Conceptualization, V.S., V.F. and J.S.A.; Methodology, V.S., R.K.S., V.F. and J.S.A.; Validation, J.S.A., G.I. and P.P.; Investigation, V.S., R.K.S., N.G., B.G.S. and A.S.; Writing—Original Draft Preparation, V.S.; Supervision, R.C., C.A.-C., J.E.P., J.S.A., G.I. and P.P.; Funding Acquisition, R.C. and C.A.-C. All authors have read and agreed to the published version of the manuscript.


This research was founded by the Ministerio de Ciencia, Innovación y Universidades (Spain, Project RTI2018-098267-R-C33) and the Junta de Castilla y León (Consejería de Educación, Spain, Project LE164G18).


This work was supported by the Associate Laboratory for Green Chemistry-LAQV which is financed by national funds from FCT/MCTES (UID/QUI/50006/2019). Vanessa Silva is grateful to FCT (Fundação para a Ciência e a Tecnologia) for her PhD grant SFRH/BD/137947/2018.

Conflicts of Interest

The authors declare no conflict of interest.


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Table 1. Total phenolic content (TPC), total anthocyanin content (TAC) and total tannin content (TTC) of the skins, seeds and stems of Sousão variety with no treatment (control), treated with chitosan and with chitosan nanoparticles (mean ± SD, n = 3).
Table 1. Total phenolic content (TPC), total anthocyanin content (TAC) and total tannin content (TTC) of the skins, seeds and stems of Sousão variety with no treatment (control), treated with chitosan and with chitosan nanoparticles (mean ± SD, n = 3).
Grape Component TPC (µg/mg) 1TAC (µg/mg) 2TTC (µg/mg) 1
SkinsControl52.519 ± 2.52 a11.21 ± 0.44 a16.16 ± 0.87 a
Chitosan53.39 ± 1.03 a12.25 ± 0.23 a11.22 ± 0.49 b
Chitosan nanoparticles45.652 ± 3.74 a11.51 ± 0.52 a7.91 ± 0.42 c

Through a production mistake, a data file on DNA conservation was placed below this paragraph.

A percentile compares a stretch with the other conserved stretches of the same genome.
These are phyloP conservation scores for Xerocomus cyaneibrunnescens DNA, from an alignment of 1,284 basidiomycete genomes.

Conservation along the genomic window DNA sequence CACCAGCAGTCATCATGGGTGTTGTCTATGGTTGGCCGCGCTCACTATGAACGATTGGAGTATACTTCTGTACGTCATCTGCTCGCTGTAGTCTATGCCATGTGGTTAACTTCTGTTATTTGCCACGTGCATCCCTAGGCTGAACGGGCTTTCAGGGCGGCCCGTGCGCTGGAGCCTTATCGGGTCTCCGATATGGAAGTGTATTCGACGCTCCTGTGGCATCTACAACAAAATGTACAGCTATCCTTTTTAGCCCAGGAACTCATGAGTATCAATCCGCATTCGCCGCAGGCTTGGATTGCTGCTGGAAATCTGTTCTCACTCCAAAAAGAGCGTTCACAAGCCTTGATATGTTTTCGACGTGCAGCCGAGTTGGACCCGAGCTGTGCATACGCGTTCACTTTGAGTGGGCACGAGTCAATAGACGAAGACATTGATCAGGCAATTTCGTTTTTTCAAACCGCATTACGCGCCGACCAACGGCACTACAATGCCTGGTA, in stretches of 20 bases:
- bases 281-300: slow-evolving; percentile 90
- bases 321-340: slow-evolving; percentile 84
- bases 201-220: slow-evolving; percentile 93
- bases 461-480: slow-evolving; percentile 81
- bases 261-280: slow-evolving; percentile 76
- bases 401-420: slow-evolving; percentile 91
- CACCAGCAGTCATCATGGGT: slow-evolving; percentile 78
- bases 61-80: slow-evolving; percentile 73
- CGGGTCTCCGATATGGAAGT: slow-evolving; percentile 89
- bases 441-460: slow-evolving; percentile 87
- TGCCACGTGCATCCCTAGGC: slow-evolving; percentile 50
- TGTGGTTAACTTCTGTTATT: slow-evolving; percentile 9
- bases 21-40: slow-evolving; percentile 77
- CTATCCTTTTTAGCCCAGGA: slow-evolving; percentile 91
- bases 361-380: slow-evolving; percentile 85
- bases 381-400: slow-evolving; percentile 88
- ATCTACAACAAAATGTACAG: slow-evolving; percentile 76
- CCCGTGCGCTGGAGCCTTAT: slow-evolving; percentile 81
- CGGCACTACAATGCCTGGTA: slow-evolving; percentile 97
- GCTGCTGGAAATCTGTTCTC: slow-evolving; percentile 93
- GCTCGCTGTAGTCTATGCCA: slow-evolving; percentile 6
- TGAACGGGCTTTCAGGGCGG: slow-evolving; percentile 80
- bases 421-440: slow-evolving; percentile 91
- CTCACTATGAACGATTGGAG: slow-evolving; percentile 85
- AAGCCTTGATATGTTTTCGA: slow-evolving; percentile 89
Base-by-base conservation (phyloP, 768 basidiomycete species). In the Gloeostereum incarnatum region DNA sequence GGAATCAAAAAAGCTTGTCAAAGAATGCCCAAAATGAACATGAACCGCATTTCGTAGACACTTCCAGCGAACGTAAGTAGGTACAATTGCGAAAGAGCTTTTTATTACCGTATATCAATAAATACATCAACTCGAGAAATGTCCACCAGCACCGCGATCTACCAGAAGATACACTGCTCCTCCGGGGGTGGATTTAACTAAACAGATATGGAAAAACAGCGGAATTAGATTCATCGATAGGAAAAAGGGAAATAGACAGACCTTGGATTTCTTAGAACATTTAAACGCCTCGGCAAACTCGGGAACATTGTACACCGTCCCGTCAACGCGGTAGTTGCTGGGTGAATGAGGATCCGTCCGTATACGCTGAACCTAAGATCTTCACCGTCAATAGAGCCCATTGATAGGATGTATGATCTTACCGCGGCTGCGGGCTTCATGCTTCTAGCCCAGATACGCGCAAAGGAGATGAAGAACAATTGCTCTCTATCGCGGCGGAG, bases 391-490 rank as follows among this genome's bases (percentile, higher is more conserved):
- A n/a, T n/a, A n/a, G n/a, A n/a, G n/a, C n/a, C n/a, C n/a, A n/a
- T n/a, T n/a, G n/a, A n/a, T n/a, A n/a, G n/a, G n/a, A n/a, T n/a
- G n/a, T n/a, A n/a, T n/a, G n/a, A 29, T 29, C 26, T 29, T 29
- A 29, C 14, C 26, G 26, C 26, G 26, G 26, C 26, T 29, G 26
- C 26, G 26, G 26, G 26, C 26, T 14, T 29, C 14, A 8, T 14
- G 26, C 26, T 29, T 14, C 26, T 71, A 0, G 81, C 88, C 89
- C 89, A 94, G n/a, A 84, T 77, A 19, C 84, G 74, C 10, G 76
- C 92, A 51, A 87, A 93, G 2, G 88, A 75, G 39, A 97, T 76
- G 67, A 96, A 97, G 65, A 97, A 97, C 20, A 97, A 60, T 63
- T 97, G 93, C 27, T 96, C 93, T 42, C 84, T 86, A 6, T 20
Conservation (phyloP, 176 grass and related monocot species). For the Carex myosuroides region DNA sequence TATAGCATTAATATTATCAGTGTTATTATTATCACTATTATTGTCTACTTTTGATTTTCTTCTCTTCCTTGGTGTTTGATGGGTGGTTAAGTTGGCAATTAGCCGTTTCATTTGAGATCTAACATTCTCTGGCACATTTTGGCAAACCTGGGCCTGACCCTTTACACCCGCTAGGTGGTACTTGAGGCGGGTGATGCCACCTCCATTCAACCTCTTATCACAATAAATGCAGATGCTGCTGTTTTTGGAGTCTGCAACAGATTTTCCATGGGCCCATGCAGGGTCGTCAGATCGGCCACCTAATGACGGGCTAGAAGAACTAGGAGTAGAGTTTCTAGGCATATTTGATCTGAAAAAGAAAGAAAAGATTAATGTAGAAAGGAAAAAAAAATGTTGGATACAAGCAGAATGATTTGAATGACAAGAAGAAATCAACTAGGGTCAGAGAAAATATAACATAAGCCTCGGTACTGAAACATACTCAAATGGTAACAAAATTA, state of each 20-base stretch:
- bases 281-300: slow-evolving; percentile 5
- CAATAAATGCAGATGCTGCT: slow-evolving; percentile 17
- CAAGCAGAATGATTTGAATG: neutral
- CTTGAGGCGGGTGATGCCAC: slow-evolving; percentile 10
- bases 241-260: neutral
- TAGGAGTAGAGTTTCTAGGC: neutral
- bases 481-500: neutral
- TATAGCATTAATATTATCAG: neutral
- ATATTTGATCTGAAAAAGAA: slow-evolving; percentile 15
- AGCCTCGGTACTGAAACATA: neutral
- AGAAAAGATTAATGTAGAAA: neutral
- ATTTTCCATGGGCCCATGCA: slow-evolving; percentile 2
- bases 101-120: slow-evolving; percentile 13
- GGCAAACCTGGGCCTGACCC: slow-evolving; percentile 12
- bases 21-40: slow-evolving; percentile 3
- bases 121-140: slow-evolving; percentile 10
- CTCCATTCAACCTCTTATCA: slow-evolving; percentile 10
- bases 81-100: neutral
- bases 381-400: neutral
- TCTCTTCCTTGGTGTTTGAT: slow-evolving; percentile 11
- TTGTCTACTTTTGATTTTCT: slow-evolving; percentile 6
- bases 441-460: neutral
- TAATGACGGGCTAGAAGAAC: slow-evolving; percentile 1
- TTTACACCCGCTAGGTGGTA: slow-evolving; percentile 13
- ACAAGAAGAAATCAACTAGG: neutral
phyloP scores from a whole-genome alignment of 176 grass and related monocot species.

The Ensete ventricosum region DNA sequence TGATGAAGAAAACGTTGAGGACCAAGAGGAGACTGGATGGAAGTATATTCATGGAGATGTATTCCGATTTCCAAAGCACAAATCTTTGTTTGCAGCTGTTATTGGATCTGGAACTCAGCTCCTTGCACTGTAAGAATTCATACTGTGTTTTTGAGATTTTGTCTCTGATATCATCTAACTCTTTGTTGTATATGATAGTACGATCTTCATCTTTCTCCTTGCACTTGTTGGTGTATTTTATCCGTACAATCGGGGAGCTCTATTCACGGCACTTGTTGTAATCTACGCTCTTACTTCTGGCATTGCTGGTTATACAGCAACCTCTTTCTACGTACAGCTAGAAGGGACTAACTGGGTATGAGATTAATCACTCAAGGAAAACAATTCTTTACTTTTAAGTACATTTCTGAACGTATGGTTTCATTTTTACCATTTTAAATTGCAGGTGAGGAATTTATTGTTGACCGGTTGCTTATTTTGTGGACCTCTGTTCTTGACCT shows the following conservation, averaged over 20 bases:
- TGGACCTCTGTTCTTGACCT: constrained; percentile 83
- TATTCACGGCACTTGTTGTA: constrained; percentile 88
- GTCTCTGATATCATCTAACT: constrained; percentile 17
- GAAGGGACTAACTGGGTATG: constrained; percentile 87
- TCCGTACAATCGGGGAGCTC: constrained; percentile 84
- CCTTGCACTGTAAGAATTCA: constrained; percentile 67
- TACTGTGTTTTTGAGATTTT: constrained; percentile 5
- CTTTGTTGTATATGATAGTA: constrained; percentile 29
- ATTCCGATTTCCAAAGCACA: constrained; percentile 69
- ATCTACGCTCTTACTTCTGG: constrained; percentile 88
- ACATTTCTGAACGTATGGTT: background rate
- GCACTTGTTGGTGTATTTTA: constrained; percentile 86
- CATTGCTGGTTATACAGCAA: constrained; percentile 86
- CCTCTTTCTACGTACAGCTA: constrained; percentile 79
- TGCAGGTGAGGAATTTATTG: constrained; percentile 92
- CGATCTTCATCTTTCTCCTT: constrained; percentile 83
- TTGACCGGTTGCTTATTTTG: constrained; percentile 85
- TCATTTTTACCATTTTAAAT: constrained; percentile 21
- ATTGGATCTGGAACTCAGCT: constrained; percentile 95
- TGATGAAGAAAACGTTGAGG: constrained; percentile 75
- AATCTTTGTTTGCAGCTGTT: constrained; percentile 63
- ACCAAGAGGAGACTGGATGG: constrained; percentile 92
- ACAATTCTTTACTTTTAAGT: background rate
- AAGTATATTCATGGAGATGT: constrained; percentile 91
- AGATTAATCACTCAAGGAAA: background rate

SeedsControl42.36 ± 0.28 an.d.38.46 ± 1.02 a
Chitosan41.30 ± 0.40 an.d.36.07 ± 2.34 a
Chitosan nanoparticles42.064 ± 1.01 an.d.38.57 ± 2.64 a
StemsControl22.12 ± 0.40 an.d.10.37 ± 0.43 a
Chitosan24.93 ± 0.61 bn.d.8.66 ± 1.56 a
Chitosan nanoparticles22.60 ± 0.27 an.d.13.71 ± 0.22 b
n.d.: not determined. For each group an ANOVA analysis was performed, with different letters indicating significant differences (p < 0.05). 1 Values expressed as mg of epicatechin equivalents/g of residue. Different letters indicate significant differences (p < 0.05). 2 Values expressed as mg of malvidin-3-glucoside equivalents/g of residue. Different letters indicate significant differences (p < 0.05).
Table 2. Polyphenolic compounds (µg/mg of residue) found in grape skins, seeds and stems of Sousão variety with no treatment (control), treated with chitosan and with chitosan nanoparticles (mean ± SD, n = 3).
Table 2. Polyphenolic compounds (µg/mg of residue) found in grape skins, seeds and stems of Sousão variety with no treatment (control), treated with chitosan and with chitosan nanoparticles (mean ± SD, n = 3).
λ máx (nm)ControlChitosanChitosan Nanoparticles
Gallic acid2800.32 ± 0.02 a0.34 ± 0.03 a0.37 ± 0.07 a
Catechin2800.62 ± 0.07 a0.93 ± 0.17 a0.84 ± 0.19 a
Epicatechin2800.72 ± 0.05 a0.84 ± 0.19 a0.71 ± 0.09 a
Epicatechin gallate2803.01 ± 0.35 a3.07 ± 0.22 a1.07 ± 0.04 b
λ máx (nm)ControlChitosanChitosan Nanoparticles
Gallic acid2800.37 ± 0.03 a0.24 ± 0.01 b0.24 ± 0.02 b
o-Coumaric acid3200.39 ± 0.02 a0.21 ± 0.01 b0.25 ± 0.05 b
Catechin2802.37 ± 0.15 a5.16 ± 0.29 b2.24 ± 0.12 a
Chlorogenic acid3202.45 ± 0.55 a3.58 ± 0.16 b2.08 ± 0.08 a
Epicatechin2800.41 ± 0.03 a0.79 ± 0.07 b0.66 ± 0.06 b
Cyanidin5200.48 ± 0.04 a1.42 ± 0.04 b0.76 ± 0.04 c
Malvidin5201.30 ± 0.12 a2.97 ± 0.17 b1.95 ± 0.05 c
m-Coumaric acid3200.51 ± 0.02 a1.05 ± 0.04 b0.44 ± 0.12 a
Gallocatechin gallate2800.34 ± 0.10 an.d.0.06 ± 0.01 b
Malvidin-3-glucoside52011.29 ± 0.33 a16.07 ± 0.74 b11.75 ± 0.12 a
Epicatechin gallate2801.91 ± 0.12 a1.94 ± 0.06 a1.85 ± 0.09 a
Quercetin-3-O-rutinoside3701.28 ± 0.05 a1.19 ± 0.04 a0.9 ± 0.04 b
Petunidin5201.24 ± 0.12 a1.58 ± 0.10 b1.13 ± 0.1 a
Peonidin-3-glucoside52013.30 ± 0.69 a18.12 ± 0.69 b11.89 ± 0.14 c
p-coumaric acid3200.31 ± 0.08 a0.46 ± 0.02 a0.44 ± 0.13 a
Catechin gallate2800.54 ± 0.12 a0.22 ± 0.06 b0.25 ± 0.04 b
Ferulic acid3200.15± 0.02 a1.14 ± 0.05 b1.39 ± 0.11 c
λ máx (nm)ControlChitosanChitosan Nanoparticles
Delphinidin-3-O-glucoside52040.12 ± 2.84 a43.48 ± 1.66 a40.31 ± 0.16 a
Cianidina-3-O-glucoside5201.03 ± 0.07 a1.13 ± 0.20 a0.94 ± 0.06 a